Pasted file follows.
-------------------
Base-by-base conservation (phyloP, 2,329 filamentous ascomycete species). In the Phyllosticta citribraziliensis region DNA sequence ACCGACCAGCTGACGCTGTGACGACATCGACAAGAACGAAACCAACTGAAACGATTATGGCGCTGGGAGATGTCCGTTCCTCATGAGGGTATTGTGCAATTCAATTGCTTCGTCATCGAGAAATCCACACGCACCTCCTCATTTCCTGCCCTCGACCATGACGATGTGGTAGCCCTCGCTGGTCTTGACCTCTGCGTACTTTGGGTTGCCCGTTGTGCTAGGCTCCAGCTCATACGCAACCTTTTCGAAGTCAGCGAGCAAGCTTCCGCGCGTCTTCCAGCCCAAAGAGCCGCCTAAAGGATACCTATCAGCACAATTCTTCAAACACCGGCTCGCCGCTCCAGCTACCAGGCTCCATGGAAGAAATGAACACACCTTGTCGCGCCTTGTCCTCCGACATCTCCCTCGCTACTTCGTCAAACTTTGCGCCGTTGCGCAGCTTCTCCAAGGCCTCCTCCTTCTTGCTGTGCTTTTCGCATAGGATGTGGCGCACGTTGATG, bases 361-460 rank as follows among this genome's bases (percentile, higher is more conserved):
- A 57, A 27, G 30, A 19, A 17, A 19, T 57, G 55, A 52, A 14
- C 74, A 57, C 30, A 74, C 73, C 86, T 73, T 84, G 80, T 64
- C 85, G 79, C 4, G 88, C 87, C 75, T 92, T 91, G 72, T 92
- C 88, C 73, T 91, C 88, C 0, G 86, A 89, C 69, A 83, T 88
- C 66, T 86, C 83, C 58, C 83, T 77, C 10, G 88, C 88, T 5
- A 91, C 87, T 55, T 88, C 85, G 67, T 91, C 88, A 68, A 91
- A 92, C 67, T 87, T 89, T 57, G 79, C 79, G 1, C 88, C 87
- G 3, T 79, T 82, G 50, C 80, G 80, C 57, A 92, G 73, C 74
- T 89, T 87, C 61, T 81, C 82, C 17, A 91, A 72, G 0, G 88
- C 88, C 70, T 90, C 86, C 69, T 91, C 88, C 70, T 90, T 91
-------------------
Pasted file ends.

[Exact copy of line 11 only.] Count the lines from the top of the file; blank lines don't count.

- C 88, C 70, T 90, C 86, C 69, T 91, C 88, C 70, T 90, T 91